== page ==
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Mazda’s CX-60 review: It shows all that’s wrong with plug-in hybrid EVs

Plug-in hybrids often come in for an unfair kicking from EV-angelists. With this one, it’s fair…

Mazda CX-60

I think it’s important to point out that what comes next gives me no joy. In this game, it can occasionally be fun to give an unpleasant or underperforming car a damn good literary thrashing, but when it’s a car made by Mazda, that becomes a burdensome task.

Why? Because it’s difficult in the extreme not to like and admire Mazda. One of the smallest Japanese car makers, it’s managed to produce some truly landmark cars down through the years, and its current roster of models is broadly impressive. Indeed, in the case of cars such as the Mazda 3 hatchback, the CX-30 Crossover, and the evergreen MX-5 sports car, it has some truly exceptional products in its portfolio.

The CX-60, however? Hang on while I try to find the keyboard shortcut for an onomatopoeic representation for the sound of air being sucked in between teeth in the manner of a plumber surveying your banjaxed boiler. “Fffsssttt” should cover it, I feel.

The CX-60 ought to be a bright new beginning for Mazda, being as it’s based on an all-new platform that replaces the old SkyActiv set-up in much-modified use since 2012. It’s a bigger, more overtly luxurious car than the current CX-5 SUV (again, a cracking family sized SUV) and it’s coming loaded with new tech, including Mazda’s first plug-in hybrid system.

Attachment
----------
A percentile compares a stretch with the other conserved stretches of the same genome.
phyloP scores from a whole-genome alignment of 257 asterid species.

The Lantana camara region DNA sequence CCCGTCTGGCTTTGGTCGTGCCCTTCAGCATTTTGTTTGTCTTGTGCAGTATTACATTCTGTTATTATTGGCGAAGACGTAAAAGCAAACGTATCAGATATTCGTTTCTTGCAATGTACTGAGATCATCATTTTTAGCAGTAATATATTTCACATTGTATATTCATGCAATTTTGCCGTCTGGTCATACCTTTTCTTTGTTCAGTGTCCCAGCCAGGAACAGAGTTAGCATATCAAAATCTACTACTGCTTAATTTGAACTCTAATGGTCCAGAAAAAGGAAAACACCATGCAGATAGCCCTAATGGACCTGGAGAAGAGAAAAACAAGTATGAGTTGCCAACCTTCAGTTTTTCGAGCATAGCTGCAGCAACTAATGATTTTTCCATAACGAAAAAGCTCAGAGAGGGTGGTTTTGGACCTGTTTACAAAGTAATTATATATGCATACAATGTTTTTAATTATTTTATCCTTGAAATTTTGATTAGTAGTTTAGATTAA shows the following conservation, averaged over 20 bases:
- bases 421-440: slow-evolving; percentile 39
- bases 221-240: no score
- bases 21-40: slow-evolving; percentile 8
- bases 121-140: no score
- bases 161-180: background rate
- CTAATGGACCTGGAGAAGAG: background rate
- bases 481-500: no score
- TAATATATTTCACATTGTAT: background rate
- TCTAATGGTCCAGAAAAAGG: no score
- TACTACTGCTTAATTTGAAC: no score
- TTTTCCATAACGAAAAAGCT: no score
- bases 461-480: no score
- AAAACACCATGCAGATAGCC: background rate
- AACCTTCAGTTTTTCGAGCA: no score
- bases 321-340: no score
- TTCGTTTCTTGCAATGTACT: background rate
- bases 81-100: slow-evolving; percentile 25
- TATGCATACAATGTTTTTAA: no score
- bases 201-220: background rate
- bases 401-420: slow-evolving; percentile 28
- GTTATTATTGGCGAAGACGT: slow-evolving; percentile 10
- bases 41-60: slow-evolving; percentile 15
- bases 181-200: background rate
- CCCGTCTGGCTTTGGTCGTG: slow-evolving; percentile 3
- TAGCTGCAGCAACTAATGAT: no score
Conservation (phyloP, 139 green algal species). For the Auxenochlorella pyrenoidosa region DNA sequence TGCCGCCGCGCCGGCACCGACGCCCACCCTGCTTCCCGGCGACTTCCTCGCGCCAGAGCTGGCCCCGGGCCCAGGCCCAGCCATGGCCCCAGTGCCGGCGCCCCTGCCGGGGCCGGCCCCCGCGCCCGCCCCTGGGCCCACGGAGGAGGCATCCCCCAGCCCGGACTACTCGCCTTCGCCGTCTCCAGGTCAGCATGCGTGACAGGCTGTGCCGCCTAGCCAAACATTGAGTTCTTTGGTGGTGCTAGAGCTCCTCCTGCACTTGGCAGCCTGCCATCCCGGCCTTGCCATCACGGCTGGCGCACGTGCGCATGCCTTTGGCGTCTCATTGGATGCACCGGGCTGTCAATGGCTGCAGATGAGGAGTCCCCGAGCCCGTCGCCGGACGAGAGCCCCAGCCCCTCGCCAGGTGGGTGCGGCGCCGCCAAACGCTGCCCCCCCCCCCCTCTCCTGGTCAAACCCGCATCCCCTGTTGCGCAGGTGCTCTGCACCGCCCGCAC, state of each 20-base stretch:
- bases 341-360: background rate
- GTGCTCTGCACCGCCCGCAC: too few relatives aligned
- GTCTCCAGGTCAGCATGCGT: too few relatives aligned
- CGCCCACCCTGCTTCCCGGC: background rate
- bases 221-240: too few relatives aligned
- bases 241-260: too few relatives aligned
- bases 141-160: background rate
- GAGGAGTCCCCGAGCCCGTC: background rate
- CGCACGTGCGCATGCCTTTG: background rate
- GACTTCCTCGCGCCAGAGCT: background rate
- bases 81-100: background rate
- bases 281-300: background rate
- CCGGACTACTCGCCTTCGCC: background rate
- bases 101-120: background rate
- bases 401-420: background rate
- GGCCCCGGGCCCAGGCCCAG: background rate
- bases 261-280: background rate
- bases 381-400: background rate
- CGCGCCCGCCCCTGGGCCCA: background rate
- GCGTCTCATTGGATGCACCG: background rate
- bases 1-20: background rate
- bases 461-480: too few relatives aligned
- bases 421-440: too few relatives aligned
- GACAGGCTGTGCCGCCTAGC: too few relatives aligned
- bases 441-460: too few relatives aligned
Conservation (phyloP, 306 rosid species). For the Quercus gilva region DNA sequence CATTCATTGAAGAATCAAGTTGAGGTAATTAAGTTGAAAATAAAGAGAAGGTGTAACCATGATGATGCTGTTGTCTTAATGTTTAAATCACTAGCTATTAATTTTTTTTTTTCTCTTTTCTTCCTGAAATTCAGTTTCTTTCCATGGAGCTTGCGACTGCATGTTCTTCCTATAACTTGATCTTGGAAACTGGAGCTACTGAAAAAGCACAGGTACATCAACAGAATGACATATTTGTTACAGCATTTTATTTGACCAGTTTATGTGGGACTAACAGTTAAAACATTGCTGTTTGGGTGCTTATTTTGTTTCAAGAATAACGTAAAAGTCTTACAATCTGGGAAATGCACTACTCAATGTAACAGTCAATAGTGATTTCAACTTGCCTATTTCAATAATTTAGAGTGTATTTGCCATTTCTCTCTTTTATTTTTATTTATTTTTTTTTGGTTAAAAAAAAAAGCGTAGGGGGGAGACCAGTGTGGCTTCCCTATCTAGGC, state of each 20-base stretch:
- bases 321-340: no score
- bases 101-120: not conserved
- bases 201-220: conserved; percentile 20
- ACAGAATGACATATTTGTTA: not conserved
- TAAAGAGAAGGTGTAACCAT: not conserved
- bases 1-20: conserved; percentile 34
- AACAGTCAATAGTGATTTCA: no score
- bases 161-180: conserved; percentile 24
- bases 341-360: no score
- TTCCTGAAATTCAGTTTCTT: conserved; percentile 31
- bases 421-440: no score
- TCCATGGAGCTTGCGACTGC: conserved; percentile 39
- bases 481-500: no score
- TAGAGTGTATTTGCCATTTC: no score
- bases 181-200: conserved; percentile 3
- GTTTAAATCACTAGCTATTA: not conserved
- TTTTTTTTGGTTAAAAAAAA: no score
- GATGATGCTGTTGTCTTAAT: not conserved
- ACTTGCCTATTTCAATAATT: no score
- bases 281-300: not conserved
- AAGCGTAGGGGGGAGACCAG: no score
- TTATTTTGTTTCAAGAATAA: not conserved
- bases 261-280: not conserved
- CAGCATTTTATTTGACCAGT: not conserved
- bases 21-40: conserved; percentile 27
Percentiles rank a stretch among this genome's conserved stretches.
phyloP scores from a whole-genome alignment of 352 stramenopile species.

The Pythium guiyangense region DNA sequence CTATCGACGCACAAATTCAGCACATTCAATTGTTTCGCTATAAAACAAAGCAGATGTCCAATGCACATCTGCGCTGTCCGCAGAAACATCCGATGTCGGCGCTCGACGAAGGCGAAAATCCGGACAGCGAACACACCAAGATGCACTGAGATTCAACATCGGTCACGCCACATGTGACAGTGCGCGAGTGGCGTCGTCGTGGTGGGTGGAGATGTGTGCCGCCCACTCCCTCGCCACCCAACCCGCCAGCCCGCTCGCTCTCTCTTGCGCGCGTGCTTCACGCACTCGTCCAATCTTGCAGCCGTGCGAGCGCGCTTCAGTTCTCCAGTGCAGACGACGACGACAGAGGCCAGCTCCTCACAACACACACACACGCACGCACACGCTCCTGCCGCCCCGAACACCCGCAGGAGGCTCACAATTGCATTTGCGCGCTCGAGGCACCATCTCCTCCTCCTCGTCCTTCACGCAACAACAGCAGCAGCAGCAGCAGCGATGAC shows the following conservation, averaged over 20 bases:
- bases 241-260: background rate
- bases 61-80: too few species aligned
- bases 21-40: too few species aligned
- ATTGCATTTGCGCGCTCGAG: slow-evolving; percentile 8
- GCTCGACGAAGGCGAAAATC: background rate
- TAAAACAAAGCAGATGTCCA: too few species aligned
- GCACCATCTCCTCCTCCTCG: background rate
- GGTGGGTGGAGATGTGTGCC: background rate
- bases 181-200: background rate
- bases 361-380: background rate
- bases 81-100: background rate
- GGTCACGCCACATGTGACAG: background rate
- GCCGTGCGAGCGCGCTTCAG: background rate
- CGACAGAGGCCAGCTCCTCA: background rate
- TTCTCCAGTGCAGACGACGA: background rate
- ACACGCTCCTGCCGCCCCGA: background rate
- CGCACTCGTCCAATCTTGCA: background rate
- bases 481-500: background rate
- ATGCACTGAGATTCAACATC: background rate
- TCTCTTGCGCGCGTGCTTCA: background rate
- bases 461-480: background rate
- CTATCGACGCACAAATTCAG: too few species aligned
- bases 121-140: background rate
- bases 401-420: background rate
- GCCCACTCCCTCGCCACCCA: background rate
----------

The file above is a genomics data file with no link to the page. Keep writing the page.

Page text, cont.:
Mazda CX-60

That plug-in hybrid uses a mixture of 2.5-litre petrol engine, a big electric motor, and a battery large enough to allow the XL-size CX-60 to boast a potential 64km range on electric power. Now, that all sounds quite similar to the system offered by Toyota and its conceptually similar RAV4 PHEV. Mazda and Toyota have a long-standing agreement to share technology and so it would seem logical that Mazda might have lightly tapped on Toyota’s front door to ask to borrow a cup of hybrid when it was developing the CX-60.

Logical, but wrong. The CX-60’s plug-in power-train is all Mazda’s own work, and the 2.5-litre engine is the same four-cylinder unit that you’ll find in the – sadly departed from this market – Mazda 6 saloon and estate. Equally sad as the 6 being gone is that this is not a very impressive PHEV system. Whereas the similar (and similarly priced) Toyota PHEV offers genuine 70km electric range and (we’ve tried and tested it) real-world 5.4-litres per 100km long-range fuel economy, the CX-60 struggles to get past 45km of real-world electric range, while its long-run economy plummets to 8.5-litres per 100km. We squeezed better than that out of a Range Rover PHEV recently.

Mazda also wants the CX-60 to be taken seriously as a rival to the likes of premium-brand models, such as the BMW X3, the Audi Q5, the Lexus NX, and the newly arrived Mercedes GLC. So, the CX-60 gets a cabin that aims to impress with luxury and refinement. To a point, this works. After all, Mazda’s build quality and reliability outstrips any of the aforementioned other than Lexus, and there’s no denying the solid construction of the CX-60’s insides.